Some of the more popular measurement metrics are the number of individual clients served, number of individual female clients served, net income, total number of permanent employees in the social enterprise, EBITDA, number of full-time employees, value of outstanding loans, jobs created at directly supported/financed enterprises and total assets.
Each of these relates to a dictionary index on the IRIS website, description of what it means, methodology, and other tools that the metric may map onto. It is easy to see that some of these metrics are more obvious and can be easily determined from payroll or sales data, whereas some more complex information such as poverty factors may require significant expertise and rigid sampling initiatives. The selection of these metrics are also driven by an organization's overall objectives.
As can be demonstrated, social impact assessment is an overwhelmingly complex process with various tools and metrics to be considered, driven by agendas of stakeholders and determined by the capacity to implement these systems and leverage the data and analysis to make valuable decisions that further drive the triple bottom line.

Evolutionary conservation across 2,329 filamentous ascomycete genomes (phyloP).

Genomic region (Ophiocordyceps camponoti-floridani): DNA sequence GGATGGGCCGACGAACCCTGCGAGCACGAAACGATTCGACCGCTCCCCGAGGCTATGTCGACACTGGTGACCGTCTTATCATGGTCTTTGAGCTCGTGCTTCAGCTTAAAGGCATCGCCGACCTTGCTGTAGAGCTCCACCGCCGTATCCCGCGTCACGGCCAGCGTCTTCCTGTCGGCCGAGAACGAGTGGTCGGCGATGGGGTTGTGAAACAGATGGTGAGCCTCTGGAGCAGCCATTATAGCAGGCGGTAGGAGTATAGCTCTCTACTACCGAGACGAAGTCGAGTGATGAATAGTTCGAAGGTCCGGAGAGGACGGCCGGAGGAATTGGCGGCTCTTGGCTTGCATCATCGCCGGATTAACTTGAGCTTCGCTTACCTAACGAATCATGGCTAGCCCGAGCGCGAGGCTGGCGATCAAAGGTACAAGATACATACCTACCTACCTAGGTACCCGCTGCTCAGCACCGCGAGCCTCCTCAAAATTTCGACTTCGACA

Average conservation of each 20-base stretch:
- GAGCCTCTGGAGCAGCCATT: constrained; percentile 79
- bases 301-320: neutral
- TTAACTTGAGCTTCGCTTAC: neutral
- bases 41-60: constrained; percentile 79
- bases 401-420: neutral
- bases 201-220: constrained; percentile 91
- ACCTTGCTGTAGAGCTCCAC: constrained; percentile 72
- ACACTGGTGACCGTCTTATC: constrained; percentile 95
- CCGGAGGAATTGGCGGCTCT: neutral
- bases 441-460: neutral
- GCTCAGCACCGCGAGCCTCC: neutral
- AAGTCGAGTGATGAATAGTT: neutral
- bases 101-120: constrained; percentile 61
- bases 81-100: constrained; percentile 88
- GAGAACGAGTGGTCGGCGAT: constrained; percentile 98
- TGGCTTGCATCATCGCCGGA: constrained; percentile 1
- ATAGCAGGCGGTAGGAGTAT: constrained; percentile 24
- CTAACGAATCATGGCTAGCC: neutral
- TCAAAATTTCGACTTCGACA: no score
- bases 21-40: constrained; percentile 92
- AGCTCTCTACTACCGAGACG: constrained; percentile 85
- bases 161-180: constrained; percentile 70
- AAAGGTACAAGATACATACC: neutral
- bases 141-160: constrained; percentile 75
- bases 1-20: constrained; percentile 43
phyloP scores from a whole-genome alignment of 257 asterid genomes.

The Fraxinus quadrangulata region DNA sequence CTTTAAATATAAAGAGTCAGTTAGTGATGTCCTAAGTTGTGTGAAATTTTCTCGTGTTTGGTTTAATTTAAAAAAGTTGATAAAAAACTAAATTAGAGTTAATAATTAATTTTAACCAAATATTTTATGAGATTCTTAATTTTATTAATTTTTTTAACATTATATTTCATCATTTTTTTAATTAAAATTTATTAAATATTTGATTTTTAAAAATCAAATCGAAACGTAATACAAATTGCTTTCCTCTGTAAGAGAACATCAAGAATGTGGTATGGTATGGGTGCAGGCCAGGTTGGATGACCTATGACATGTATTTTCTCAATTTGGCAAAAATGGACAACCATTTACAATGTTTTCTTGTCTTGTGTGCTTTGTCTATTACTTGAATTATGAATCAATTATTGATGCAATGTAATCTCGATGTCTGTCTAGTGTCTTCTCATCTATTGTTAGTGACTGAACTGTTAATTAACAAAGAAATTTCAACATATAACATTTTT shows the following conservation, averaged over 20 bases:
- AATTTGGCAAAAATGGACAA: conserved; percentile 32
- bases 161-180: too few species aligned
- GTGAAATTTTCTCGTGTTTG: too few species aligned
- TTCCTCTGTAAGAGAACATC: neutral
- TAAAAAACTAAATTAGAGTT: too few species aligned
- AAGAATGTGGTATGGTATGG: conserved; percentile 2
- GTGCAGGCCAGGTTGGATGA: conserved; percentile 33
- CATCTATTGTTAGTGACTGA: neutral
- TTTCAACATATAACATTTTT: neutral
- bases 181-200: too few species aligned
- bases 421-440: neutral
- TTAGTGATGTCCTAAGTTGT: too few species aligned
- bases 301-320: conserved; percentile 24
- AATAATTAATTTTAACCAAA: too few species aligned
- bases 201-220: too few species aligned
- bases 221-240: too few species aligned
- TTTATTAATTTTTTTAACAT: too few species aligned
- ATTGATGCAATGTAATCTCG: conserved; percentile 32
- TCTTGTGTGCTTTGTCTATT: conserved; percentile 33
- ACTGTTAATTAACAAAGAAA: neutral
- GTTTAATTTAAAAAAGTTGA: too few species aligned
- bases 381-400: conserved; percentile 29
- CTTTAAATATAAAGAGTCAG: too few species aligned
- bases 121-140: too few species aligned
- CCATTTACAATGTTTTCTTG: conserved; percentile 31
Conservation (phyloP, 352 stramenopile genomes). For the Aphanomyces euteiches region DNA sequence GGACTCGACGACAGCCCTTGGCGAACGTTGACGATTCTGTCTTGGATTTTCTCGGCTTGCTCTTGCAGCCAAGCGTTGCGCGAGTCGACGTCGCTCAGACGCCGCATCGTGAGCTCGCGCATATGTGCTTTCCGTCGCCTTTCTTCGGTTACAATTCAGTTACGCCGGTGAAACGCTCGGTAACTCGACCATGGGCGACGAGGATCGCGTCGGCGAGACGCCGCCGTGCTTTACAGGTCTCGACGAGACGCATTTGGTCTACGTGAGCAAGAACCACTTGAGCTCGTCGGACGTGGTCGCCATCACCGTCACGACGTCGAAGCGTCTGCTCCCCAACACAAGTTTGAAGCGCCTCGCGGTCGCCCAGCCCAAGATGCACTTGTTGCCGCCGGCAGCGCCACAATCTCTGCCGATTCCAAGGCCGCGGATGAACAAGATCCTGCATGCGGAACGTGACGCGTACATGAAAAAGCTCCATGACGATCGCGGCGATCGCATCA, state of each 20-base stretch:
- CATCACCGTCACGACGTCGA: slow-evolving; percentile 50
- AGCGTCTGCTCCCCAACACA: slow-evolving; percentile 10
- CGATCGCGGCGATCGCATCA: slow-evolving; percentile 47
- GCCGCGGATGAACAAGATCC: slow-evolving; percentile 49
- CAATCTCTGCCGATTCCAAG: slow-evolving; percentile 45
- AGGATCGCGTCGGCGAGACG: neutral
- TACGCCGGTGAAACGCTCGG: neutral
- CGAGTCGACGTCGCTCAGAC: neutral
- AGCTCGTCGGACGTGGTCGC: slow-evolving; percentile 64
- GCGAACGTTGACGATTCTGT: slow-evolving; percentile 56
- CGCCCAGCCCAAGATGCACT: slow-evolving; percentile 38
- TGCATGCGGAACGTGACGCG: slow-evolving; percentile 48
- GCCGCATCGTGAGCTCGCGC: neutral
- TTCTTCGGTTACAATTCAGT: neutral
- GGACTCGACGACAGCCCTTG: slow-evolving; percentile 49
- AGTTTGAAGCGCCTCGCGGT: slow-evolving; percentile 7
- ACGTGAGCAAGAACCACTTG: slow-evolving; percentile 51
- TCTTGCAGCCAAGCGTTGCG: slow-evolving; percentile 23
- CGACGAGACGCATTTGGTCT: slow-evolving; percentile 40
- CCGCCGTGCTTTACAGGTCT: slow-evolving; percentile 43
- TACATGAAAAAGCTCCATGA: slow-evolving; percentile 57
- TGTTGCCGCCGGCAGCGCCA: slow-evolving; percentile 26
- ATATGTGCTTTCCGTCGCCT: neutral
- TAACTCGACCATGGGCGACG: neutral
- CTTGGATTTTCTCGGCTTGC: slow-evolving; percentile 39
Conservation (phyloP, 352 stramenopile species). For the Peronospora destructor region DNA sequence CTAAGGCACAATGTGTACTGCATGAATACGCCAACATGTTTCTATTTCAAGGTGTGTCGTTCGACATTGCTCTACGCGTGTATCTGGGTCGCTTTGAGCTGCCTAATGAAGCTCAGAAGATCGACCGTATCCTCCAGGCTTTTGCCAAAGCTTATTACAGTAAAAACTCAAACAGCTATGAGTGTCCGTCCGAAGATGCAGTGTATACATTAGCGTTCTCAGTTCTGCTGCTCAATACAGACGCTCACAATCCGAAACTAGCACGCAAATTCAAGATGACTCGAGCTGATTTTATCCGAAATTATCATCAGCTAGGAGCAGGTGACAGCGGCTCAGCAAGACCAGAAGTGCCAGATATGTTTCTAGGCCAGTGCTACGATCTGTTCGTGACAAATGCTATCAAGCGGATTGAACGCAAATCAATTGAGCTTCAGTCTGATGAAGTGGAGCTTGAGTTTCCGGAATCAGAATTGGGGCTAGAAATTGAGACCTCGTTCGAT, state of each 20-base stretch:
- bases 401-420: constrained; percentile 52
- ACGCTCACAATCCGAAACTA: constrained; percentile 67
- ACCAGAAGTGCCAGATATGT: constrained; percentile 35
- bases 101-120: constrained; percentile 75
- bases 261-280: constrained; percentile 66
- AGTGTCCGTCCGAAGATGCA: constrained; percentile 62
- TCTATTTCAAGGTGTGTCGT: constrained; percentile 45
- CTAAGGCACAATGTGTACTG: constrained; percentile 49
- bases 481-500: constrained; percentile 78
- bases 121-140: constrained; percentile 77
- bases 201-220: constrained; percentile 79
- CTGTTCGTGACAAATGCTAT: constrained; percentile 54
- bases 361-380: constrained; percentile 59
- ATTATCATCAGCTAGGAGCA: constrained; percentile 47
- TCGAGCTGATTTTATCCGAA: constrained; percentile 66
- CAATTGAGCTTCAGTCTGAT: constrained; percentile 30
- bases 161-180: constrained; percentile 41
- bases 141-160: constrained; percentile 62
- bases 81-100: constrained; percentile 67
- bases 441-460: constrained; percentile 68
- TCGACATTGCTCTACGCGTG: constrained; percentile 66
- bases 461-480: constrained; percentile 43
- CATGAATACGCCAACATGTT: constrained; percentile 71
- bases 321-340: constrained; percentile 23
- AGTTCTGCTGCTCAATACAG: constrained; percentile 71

Critical to conducting social impact assessment is ensuring that these indicators are a part of everyday practices and covered within operational budgets. They should also be cost-effective, easy to understand and ultimately be determined by an organization's mission and values.
is an Impact Catalyst at Converge in Kenya who partner with organizations that drive social and environmental impact, to tackle complex problems using data analytics, capacity building and strategy development to create solution-oriented systems and mindsets. Converge works with startups, social enterprises and non-profits to scale impact, primes institutions to be certification and investment ready, and advises on the right funding path for growth opportunities.
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is a Programs Manager at the Amani Institute in Kenya, a new model of higher education to better prepare talent to address 21st-century problems. He has a passion for Innovation and solving the world’s challenges using technology, education and business for which he spent 2 years studying technology for innovation in Japan.